# Water Pressure on a Door

*Most recent answer: 10/22/2007*

Q:

I am designing a flood defence system for external doors of properties and need to know what water pressure will be exurted on the flood defence system infront of the door. The size of the area is 100cms wide x 140cms high.
Thanks

- MARK HUGHES (age 22)

University Of Wales Institute Cardiff, UK

- MARK HUGHES (age 22)

University Of Wales Institute Cardiff, UK

A:

No problem, Mark!

The pressure in a fluid such as water depends on the depth as long as the water is not moving. Your flood defense system will need to have additional strength if you expect waves to come crashing into it. I’ll also assume for this calculation that your defense surface is vertical.

In a stationary fluid, the pressure is P=rho*g*h, where rho is the density of the fluid, g is Newton’s gravitational constant, and h is the depth from the surface. If you really want to be correct, we should also add on one atmosphere’s worth of pressure due to all the air on top of the water pressing down on it. The reason that’s not important usually is that the same air pressure pushes on the back side of the flood defense wall and the net force is just from the water.

I’ll do this in SI units. The density of water rho is 1000 kg per cubic meter. g is 9.81 m/s**2, and h is any number from zero to 1.4 meters, depending on how far down the side we are. Call the width (1 meter) W and the total height H (1.4 meters). The force on a piece of your defense door is the area of the piece times the pressure where the piece is. We’ll think of little strips of height dh, width W, and depth h. The area of each strip is W*dh, and so the force on the strip is rho*g*h*W*dh. If we add all these up, we integrate over h, and get 0.5*rho*g*H*H*W (the same as finding the area of a triangle in this case). Putting in the numbers, that’s about 9614 Newtons, or about 2160 pounds.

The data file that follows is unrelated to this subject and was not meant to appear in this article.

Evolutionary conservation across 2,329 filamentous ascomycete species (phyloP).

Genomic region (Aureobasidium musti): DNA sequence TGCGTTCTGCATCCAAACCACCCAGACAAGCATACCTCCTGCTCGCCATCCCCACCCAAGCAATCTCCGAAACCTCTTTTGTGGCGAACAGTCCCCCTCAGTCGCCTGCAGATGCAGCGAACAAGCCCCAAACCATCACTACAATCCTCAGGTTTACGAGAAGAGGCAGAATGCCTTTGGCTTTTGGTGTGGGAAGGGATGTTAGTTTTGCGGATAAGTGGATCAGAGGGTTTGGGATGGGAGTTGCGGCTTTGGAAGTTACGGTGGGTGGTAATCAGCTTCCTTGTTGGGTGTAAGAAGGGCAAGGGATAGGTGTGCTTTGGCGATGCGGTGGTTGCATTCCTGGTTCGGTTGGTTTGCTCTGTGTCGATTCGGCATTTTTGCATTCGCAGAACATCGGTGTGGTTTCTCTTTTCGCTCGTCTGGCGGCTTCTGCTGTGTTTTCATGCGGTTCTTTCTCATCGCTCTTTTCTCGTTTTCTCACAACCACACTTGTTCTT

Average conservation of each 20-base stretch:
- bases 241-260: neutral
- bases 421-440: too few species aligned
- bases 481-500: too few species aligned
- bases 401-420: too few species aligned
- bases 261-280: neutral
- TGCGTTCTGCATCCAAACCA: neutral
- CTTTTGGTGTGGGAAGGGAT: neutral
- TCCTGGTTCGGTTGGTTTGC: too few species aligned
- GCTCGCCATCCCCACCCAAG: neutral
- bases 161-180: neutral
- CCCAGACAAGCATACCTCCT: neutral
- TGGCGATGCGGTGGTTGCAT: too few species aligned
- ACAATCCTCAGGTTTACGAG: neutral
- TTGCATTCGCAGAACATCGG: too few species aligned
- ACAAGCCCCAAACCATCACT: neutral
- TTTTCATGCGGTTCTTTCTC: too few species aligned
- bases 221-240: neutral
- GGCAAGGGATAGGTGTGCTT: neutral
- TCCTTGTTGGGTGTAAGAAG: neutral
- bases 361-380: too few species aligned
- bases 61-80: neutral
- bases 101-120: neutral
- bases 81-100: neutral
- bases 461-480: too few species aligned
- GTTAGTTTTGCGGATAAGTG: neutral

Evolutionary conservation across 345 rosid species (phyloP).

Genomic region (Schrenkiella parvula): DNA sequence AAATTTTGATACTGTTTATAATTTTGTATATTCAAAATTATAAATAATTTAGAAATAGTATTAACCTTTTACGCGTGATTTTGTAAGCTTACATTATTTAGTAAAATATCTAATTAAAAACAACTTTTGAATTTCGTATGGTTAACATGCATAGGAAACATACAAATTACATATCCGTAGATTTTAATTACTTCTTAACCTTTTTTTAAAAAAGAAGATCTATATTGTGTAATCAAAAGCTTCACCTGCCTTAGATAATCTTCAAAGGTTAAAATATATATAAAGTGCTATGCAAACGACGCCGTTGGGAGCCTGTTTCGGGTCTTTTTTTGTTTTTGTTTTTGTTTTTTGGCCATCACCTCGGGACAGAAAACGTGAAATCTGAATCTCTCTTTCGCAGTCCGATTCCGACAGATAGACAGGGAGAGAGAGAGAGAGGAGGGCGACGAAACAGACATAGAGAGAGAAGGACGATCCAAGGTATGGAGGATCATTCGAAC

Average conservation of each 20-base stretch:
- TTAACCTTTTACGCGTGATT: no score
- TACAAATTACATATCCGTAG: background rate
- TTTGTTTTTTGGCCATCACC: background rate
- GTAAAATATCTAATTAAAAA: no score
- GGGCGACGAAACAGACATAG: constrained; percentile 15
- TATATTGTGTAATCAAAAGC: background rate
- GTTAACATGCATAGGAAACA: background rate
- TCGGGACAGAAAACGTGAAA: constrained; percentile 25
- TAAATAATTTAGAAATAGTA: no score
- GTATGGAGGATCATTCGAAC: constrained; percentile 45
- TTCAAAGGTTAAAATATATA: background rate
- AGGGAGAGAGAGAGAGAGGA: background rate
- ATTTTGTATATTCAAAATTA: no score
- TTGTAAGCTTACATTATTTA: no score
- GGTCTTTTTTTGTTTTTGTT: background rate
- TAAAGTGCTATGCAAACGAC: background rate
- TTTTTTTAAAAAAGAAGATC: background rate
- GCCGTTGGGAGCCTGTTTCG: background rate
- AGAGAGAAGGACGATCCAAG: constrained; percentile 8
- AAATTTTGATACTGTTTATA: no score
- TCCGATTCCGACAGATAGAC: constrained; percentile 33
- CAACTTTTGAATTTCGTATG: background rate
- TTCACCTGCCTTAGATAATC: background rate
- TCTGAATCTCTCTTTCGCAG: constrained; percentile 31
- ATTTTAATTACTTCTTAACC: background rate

Tom

The pressure in a fluid such as water depends on the depth as long as the water is not moving. Your flood defense system will need to have additional strength if you expect waves to come crashing into it. I’ll also assume for this calculation that your defense surface is vertical.

In a stationary fluid, the pressure is P=rho*g*h, where rho is the density of the fluid, g is Newton’s gravitational constant, and h is the depth from the surface. If you really want to be correct, we should also add on one atmosphere’s worth of pressure due to all the air on top of the water pressing down on it. The reason that’s not important usually is that the same air pressure pushes on the back side of the flood defense wall and the net force is just from the water.

I’ll do this in SI units. The density of water rho is 1000 kg per cubic meter. g is 9.81 m/s**2, and h is any number from zero to 1.4 meters, depending on how far down the side we are. Call the width (1 meter) W and the total height H (1.4 meters). The force on a piece of your defense door is the area of the piece times the pressure where the piece is. We’ll think of little strips of height dh, width W, and depth h. The area of each strip is W*dh, and so the force on the strip is rho*g*h*W*dh. If we add all these up, we integrate over h, and get 0.5*rho*g*H*H*W (the same as finding the area of a triangle in this case). Putting in the numbers, that’s about 9614 Newtons, or about 2160 pounds.

Tom

*(published on 10/22/2007)*